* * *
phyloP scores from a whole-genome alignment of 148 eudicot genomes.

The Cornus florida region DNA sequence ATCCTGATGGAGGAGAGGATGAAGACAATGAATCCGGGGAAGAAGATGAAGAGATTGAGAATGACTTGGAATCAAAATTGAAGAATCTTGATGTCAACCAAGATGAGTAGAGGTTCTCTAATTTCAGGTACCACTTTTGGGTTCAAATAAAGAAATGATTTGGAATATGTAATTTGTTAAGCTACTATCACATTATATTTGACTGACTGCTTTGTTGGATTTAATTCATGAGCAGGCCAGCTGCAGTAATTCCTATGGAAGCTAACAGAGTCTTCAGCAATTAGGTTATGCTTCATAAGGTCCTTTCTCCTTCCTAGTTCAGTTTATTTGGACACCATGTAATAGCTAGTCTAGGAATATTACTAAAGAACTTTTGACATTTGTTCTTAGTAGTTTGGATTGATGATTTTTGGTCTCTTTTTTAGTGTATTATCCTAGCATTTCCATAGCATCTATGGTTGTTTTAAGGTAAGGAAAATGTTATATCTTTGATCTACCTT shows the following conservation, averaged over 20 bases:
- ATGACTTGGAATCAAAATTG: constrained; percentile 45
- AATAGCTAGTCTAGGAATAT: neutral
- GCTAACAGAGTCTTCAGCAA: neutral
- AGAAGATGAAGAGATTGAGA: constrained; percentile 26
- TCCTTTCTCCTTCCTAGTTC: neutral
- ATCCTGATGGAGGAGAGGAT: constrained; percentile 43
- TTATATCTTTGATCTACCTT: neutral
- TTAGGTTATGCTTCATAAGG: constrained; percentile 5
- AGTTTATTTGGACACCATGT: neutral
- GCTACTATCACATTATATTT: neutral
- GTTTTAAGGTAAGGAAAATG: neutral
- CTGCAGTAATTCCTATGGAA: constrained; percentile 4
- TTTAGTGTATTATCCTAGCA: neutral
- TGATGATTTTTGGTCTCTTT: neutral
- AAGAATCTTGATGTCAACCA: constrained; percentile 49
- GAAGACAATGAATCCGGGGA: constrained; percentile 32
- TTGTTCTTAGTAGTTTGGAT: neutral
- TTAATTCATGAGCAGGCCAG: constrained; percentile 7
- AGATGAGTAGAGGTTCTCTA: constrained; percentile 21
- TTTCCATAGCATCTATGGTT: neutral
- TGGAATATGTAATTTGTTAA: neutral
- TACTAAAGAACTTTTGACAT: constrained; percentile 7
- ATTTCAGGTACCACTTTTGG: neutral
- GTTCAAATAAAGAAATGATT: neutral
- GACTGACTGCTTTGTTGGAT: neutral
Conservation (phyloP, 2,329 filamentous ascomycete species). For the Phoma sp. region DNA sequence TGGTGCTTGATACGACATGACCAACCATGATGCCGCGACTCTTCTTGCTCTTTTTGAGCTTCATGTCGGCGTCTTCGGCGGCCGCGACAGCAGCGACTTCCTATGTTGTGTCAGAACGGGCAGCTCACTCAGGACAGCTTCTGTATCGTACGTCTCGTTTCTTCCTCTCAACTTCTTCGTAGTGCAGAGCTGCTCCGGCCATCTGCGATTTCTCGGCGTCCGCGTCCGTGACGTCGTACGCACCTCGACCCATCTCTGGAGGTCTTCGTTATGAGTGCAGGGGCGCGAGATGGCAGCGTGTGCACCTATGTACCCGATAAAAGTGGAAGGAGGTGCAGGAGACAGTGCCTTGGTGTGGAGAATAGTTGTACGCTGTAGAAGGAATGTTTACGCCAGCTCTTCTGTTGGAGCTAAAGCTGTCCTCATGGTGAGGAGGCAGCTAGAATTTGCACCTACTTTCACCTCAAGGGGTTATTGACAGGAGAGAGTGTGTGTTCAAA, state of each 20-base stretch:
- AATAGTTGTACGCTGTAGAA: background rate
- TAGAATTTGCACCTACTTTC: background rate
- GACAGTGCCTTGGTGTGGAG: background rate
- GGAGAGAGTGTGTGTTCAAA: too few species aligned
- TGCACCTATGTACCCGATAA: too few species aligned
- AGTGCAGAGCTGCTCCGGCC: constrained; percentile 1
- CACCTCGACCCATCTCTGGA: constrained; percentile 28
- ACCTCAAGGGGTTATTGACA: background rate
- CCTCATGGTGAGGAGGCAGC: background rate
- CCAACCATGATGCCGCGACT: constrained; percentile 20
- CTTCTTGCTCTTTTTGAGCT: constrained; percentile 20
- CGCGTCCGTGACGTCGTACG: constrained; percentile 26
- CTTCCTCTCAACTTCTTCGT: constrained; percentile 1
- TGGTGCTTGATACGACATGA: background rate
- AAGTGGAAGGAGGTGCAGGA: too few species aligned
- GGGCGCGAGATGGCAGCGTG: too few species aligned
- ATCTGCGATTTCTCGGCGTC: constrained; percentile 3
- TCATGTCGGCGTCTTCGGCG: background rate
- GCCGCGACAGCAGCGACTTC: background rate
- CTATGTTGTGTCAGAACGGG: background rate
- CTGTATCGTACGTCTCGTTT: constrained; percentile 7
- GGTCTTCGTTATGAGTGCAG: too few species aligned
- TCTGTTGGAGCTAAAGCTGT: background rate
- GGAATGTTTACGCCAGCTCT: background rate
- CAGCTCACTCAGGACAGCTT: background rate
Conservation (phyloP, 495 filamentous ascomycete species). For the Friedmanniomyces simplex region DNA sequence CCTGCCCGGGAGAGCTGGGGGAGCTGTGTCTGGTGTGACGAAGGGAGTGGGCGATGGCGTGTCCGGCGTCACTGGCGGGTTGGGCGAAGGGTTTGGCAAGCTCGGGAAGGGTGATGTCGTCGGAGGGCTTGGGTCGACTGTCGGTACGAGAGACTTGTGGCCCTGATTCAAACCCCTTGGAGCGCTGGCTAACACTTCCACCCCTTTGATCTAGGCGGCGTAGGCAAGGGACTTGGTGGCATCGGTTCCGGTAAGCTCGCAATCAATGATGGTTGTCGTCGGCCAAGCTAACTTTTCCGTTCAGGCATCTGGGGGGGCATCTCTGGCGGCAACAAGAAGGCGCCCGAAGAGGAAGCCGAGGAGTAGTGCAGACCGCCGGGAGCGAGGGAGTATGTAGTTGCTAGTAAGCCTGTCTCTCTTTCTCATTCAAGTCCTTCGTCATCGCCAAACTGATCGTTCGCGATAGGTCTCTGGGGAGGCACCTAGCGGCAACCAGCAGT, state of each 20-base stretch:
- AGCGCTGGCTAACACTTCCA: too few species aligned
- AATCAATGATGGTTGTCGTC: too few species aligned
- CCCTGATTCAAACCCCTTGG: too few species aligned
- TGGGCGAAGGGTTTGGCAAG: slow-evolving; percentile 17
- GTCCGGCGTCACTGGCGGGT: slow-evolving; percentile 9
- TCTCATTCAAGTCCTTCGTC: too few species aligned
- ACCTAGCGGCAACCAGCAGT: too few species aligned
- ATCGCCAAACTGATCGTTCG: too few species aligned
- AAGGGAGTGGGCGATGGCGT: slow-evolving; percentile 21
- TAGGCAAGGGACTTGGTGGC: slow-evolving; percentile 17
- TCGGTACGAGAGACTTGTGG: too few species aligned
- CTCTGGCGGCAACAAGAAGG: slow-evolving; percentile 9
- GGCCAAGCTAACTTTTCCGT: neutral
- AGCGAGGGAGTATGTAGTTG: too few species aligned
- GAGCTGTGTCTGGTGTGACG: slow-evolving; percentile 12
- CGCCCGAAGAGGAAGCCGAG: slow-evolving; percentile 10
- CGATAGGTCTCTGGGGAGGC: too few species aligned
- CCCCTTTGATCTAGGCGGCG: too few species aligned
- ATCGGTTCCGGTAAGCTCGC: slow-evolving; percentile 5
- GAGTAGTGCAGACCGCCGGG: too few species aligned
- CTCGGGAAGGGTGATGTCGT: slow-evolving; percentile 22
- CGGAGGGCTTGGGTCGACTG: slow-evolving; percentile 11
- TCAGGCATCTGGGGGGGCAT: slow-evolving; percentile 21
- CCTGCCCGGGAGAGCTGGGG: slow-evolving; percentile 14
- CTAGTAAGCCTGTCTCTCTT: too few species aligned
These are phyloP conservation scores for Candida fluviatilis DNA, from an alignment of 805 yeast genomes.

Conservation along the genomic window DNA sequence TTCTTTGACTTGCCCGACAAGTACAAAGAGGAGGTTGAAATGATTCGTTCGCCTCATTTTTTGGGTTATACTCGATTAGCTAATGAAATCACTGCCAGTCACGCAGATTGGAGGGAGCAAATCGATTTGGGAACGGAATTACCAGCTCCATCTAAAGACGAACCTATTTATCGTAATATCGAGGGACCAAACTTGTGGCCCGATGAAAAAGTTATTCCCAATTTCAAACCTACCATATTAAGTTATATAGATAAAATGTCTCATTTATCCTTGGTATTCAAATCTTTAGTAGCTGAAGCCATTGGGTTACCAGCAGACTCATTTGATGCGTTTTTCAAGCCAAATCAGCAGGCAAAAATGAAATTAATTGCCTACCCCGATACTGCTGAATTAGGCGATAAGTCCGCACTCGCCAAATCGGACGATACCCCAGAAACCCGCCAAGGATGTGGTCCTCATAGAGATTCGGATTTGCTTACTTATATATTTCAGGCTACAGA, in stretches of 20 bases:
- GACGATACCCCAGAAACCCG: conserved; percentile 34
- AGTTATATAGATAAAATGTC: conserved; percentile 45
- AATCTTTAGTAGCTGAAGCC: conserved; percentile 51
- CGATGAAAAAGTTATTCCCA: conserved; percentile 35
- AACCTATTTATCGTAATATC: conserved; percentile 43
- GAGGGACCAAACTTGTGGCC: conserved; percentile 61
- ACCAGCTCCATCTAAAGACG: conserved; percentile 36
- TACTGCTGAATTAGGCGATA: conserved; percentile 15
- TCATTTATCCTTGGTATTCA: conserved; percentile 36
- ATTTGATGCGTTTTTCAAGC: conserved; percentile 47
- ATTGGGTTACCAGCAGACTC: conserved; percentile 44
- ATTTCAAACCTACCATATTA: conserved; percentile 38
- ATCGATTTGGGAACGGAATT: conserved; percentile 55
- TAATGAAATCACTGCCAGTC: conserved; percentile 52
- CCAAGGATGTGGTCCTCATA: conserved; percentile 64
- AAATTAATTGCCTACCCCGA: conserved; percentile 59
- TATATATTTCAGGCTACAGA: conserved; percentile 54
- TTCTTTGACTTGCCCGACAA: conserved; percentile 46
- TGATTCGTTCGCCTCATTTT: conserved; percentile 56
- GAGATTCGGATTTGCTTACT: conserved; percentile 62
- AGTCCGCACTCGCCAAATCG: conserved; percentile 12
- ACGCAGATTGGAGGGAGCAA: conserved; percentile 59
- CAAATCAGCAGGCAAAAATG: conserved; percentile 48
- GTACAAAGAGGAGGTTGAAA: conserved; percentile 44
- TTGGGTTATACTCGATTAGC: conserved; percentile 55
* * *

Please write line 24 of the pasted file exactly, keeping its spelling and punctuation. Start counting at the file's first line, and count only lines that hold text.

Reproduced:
- TACTAAAGAACTTTTGACAT: constrained; percentile 7